Just 10% Of Popular Movies Had A Muslim Character. Riz Ahmed Wants To Change That
Muslims are very rarely depicted in movies, and when they are, it's usually as a stereotypical terrorist, what Oscar nominated actor Riz Ahmed calls a "dangerous trope." Having spoken out about this issue for several years, he's been looking for hard data. Now's he got it. This week, The University of Southern California's Annenberg Inclusion Initiative came out with the report he asked for. It's titled Missing and Maligned: The Reality of Muslims in Popular Global Movies.
USC's researchers combed through 200 popular films from the U.S., the U.K., Australia and New Zealand from 2017 to 2019. They found that only six of them had a Muslim in a co-leading role, and only one of those was female. Of the nearly 9,000 speaking parts, fewer than two percent were Muslim. And there none in animated movies.
"Being confronted with the hard stats themselves was in a way shocking to see how bad it was," Ahmed told NPR. "Just the extent of Muslim erasure, the extent in particular of erasure of Black Muslims, and Muslim women, it was really shocking."
The report pointed to several examples, including the film Hotel Mumbai, which featured Muslims as terrorists. Movies such as Aladdin depicted Muslim characters only in the past. Other films portrayed Muslims as outsiders or subservient to white characters. In 2017's Wonder Woman, the character Sameer had to play up a stereotype. He later complains about his limited opportunities. "Not everyone gets to be what they want to be all the time," he says to the superhero. "Me? I am an actor. I love acting."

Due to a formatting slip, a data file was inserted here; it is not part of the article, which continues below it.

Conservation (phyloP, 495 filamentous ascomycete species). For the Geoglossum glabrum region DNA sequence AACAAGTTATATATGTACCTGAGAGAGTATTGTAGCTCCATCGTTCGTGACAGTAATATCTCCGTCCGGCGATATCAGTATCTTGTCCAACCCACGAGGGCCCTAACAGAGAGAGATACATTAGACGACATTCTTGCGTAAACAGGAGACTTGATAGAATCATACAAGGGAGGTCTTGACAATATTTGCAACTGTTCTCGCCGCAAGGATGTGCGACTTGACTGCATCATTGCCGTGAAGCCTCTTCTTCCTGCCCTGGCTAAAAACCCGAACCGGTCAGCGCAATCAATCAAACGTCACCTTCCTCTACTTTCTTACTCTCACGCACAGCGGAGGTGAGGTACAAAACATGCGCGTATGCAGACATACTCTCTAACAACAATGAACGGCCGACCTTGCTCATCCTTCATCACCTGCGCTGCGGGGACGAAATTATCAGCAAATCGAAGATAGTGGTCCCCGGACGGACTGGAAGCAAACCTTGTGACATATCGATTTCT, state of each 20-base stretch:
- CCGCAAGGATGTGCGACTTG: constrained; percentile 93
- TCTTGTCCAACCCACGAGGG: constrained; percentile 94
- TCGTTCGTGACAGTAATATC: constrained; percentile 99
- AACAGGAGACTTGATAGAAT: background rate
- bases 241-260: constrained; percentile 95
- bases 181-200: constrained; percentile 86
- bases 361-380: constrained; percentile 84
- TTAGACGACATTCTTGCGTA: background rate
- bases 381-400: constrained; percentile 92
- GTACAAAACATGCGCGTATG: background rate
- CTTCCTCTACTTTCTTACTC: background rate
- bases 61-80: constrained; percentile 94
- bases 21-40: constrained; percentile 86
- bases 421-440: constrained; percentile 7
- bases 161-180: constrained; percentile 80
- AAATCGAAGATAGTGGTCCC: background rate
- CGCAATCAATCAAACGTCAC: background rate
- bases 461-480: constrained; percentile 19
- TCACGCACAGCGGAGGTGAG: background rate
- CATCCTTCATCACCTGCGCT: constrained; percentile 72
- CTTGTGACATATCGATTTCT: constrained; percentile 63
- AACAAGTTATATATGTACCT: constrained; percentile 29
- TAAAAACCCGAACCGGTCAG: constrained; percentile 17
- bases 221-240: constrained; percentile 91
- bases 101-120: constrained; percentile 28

Ahmed and the Inclusion Initiative also worked on the study with The Pillars Fund, a foundation for Muslims in the U.S. The group's cofounder and president, Kashif Shaikh says that while the Muslim community is racially and ethnically diverse, it's rarely shown that way in movies. He said Hollywood has created and reinforced dangerous portrayals.
"When you are constantly depicting Muslims as terrorists, there are consequences to that," says Shaikh. "It's easy ... to now dehumanize us."
Shaikh says his group is not necessarily calling for only positive portrayals, but he advocates for more Muslim roles with nuance. That includes more LGBTQ roles, or those with disabilities, like Riz Ahmed's character in the 2019 film Sound of Metal.
In a video announcing the USC study, Ahmed said he was one of only a handful of Muslim actors who get to play Hollywood roles that are "either non-Muslim or unremarkably Muslim."
"I ask myself if I'm the exception to the rule, what must the rule be about people like me? What must the unwritten rule be about Muslims, a quarter of the world's population and their place in our stories, our culture and their place in our society, if any?"
Ahmed recalled having been interrogated at an airport after he appeared in the film The Road to Guantanamo.
"I recoiled when that MI5 agent said 'did you become an actor to further the Muslim struggle?,'" he recalls, saying he'd much rather be acting than be a poster boy for this issue. But he says he realized later he had to speak up.
"Maybe I did become an actor to be seen and portrayed with empathy and dignity, to be seen as fully human as much as any other character."
The report includes a "blueprint" for Muslim inclusion: solutions for film studios, film schools, and philanthropies. The Pillars Fund is awarding a new fellowship for Muslim artists. Ahmed is also teaming with Mahershala Ali, Ramy Youssef, Sana Amanat, Karim Amer, Rosa Attab, Nida Manzoor and Jehane Noujaim. They're challenging film companies to secure deals with Muslim creators and to "sunset" the old tropes.
This story was edited for radio by Rose Friedman, and adapted for the web by Rose Friedman and Mandalit del Barco.
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